Wednesday, November 28, 2012

Language of Kingship?

This is an edited excerpt from Kimberlee Conway Ireton's book, The Circle of Seasons: Meeting God in the Church Year. 

Last Sunday - the last of the church year - celebrated the Kingship of Christ. As we end the year, it is only fitting to celebrate the eschatological reality that Christ will come again, in power and glory, to reign over all the earth. 

I understand that many people cringe at this language of kingship, perhaps because of its connotations of dominance, hierarchy, and colonialism. And I sympathize. Even the best of our earthly kings is fallen, and too many of them have been power hungry tyrants. 

But when I look at the kind of king Jesus was, I see the courageous and loving leader that every earthly ruler should aspire to, and it makes me long for such a king, a King who would come among his subjects to live as one of them and then allow them to execute him rather than calling on the power at his disposal. In Jesus, there was not a particle of dominance, nor hierarchy, nor colonialism. Only love, deep and wide and poured out in life and death.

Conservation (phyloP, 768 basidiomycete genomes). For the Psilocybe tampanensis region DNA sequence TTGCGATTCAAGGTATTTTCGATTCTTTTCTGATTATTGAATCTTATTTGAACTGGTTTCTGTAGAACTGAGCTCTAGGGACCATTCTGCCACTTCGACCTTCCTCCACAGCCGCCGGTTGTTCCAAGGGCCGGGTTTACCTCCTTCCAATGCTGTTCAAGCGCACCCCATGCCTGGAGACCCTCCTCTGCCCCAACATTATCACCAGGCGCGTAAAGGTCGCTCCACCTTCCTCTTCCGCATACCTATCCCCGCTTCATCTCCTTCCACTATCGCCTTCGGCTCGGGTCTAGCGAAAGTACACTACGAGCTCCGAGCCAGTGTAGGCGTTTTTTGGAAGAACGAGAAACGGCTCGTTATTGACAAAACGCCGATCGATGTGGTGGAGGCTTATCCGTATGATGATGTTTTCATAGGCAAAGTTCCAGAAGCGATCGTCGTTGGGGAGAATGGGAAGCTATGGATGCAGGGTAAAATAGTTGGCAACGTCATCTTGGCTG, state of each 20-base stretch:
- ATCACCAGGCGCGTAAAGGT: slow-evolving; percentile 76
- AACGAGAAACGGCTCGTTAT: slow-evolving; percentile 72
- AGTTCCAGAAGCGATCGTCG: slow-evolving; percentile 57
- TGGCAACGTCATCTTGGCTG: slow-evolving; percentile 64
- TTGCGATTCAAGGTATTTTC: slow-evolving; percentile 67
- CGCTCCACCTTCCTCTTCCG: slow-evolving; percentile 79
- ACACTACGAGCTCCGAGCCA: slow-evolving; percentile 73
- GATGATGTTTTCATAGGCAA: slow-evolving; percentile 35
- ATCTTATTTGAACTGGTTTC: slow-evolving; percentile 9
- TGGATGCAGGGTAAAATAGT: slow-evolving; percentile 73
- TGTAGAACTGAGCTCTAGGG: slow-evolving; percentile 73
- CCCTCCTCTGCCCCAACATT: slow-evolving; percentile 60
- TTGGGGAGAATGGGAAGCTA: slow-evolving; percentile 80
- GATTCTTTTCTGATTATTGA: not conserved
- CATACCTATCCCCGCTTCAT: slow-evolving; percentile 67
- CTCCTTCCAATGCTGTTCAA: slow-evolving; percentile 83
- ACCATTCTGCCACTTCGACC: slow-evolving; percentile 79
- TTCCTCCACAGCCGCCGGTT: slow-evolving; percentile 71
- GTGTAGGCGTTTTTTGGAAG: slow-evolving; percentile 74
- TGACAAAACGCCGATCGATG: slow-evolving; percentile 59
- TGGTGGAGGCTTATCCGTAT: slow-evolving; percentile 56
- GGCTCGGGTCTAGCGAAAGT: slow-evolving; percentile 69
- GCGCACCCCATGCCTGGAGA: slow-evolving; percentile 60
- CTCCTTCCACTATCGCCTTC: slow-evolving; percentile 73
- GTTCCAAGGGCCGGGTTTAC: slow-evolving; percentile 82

On the feast of Christ the King, we celebrate the day when Christ’s great love will be fully realized on earth, the day when our King will return. He will right all wrongs. He will judge the living and the dead. He will bind up the broken hearted. He will give sight to the blind. He will heal the lame. He will set the prisoners free. He will establish justice once and for all, justice tempered with mercy so that all life might flourish under his reign. 

Can I just say: I can hardly wait for that day! I long for that coming, for an end to all that is wrong with the world—all that is wrong with me—and the restoration of all things, all people, all relationships. I long for Jesus to gather all things to Himself, things in Heaven and things on earth and transform them—us!—into the vision He had for us from the beginning of time. I long for this great eucatastrophe. No more sin, no more sickness, no more suffering, no more slavery or exploitation or pain. Only goodness and glory so grand it’s beyond all I can ask or imagine. 

It is this victorious Second Coming that we celebrate on the final Sunday of the church year, a liturgical entering into the eschatological reality of Christ’s return. 

And so we come full circle. We end the church year proclaiming and celebrating the now of Christ’s coming even as we live in the not-yet of waiting for Him to come. Next week, a new church year begins, and we will circle into Advent again, living into our longing for God to come to us, crying with generations of God’s people: Come, Lord Jesus! 


Post a Comment